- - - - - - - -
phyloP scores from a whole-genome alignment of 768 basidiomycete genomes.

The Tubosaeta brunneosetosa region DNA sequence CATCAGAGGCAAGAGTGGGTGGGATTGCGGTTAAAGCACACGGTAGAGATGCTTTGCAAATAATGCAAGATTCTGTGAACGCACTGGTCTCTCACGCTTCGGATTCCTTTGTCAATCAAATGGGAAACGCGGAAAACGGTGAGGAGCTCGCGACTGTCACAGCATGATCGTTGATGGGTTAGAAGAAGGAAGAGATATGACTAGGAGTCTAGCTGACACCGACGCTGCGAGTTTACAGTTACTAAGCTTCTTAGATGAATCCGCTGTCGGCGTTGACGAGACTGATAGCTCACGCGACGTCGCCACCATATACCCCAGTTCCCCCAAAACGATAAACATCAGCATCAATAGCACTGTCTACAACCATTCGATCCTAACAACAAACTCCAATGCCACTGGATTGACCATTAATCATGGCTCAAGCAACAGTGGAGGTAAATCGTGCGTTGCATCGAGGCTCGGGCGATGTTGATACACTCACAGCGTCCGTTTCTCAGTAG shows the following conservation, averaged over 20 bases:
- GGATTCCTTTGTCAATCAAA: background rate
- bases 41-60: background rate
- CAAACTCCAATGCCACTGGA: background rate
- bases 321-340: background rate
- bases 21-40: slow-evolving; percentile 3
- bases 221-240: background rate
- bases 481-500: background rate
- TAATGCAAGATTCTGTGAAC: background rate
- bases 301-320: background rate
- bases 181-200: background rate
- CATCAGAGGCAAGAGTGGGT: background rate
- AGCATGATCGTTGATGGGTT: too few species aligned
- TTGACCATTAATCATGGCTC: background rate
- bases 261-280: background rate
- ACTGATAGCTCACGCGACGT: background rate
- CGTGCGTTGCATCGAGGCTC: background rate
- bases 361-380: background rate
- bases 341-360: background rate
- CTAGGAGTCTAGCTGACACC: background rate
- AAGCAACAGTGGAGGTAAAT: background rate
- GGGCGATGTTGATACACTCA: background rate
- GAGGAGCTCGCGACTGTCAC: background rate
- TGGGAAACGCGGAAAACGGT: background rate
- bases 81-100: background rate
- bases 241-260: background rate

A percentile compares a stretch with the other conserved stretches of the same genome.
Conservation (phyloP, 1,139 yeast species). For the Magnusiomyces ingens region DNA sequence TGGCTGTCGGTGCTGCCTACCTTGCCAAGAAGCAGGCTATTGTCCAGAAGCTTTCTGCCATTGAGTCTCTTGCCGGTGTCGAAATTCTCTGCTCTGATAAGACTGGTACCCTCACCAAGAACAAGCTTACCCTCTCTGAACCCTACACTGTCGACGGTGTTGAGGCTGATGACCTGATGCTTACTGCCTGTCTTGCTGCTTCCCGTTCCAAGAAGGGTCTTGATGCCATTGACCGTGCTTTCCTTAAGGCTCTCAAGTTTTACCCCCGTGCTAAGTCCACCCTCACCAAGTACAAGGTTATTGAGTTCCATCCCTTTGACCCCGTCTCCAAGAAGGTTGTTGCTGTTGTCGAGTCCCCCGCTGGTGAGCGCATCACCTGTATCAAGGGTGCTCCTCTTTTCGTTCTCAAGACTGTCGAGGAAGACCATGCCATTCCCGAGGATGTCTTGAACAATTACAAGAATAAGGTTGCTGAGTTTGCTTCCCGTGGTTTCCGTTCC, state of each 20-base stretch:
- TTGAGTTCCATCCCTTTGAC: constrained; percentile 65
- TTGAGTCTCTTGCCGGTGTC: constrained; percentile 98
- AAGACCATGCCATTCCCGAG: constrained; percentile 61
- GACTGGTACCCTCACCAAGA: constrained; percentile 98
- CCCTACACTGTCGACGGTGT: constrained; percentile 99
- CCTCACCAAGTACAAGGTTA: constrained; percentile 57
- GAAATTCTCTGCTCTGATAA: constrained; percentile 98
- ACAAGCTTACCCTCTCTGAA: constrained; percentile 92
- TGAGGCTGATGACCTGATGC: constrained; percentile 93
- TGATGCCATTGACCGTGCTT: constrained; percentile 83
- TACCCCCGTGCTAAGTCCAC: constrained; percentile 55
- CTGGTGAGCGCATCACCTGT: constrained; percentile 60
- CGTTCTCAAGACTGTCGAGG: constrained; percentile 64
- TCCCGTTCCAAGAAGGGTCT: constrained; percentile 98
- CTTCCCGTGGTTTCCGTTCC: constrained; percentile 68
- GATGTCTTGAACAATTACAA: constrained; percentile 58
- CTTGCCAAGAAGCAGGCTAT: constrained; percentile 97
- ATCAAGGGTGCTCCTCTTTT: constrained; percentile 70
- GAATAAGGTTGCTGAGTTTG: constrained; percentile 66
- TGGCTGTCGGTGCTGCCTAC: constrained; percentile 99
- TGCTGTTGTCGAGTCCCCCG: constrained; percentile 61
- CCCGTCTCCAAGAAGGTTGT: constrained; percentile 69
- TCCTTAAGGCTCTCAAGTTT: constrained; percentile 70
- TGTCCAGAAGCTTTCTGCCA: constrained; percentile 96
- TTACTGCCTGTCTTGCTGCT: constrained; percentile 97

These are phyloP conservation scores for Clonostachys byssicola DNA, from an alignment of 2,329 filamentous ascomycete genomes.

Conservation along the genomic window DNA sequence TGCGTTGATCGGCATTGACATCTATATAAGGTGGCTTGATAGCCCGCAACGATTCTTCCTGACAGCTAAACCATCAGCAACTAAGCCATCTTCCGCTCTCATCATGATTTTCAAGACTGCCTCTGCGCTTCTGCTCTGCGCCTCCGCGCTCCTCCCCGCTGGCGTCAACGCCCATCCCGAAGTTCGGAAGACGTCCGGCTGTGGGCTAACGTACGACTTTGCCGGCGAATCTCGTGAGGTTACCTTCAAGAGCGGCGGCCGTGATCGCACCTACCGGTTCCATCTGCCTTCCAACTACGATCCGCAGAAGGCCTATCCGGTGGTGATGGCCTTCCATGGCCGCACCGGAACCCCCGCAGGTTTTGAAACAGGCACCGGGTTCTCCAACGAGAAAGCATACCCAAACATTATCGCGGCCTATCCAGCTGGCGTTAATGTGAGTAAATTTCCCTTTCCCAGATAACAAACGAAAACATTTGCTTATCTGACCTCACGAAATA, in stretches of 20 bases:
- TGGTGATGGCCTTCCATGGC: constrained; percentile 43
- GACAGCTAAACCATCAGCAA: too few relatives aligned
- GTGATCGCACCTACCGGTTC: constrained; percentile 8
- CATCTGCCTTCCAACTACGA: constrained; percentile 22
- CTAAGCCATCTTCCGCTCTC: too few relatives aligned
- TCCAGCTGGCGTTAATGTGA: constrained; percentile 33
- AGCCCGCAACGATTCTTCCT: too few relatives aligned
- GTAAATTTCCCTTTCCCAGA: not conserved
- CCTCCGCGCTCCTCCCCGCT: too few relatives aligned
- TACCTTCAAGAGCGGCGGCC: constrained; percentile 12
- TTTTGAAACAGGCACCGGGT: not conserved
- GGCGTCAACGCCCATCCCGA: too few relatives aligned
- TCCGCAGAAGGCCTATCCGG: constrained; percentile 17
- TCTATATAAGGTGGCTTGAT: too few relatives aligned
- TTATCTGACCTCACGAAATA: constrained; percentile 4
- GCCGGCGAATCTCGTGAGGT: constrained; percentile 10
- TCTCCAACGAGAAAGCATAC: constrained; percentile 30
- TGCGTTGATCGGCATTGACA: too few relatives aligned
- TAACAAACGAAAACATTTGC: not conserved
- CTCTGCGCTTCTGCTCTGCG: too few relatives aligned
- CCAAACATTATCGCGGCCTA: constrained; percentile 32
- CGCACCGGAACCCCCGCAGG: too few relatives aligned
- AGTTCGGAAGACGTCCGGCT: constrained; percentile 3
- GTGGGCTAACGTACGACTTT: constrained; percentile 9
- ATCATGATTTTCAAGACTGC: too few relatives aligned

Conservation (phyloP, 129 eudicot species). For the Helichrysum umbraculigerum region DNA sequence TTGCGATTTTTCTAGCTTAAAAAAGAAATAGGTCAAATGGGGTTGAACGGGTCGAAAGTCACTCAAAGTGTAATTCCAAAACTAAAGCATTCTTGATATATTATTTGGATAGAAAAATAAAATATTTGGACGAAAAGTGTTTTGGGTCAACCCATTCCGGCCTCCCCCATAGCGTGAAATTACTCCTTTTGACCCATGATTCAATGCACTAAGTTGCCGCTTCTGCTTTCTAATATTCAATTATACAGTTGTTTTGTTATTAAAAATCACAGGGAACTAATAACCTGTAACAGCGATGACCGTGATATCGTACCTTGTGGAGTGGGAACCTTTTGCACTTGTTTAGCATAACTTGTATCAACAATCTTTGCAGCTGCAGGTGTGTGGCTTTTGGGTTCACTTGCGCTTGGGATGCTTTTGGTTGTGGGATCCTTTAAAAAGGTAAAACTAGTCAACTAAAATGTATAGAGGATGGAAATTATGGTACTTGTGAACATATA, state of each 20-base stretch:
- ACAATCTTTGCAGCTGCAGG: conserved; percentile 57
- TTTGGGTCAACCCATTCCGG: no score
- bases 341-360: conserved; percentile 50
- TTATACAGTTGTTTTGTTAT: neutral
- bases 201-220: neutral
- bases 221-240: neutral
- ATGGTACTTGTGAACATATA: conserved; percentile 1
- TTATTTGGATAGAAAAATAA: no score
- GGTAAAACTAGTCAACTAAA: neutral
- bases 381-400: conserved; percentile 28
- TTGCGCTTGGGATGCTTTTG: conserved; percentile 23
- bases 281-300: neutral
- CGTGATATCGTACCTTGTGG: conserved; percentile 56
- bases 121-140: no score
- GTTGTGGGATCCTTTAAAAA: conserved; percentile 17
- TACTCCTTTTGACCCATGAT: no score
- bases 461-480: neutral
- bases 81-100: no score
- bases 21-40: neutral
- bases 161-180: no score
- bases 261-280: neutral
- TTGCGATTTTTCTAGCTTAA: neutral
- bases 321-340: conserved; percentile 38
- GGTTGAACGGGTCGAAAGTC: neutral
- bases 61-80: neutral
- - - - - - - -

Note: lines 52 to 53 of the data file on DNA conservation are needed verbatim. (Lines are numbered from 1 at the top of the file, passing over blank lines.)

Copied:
- TCCTTAAGGCTCTCAAGTTT: constrained; percentile 70
- TGTCCAGAAGCTTTCTGCCA: constrained; percentile 96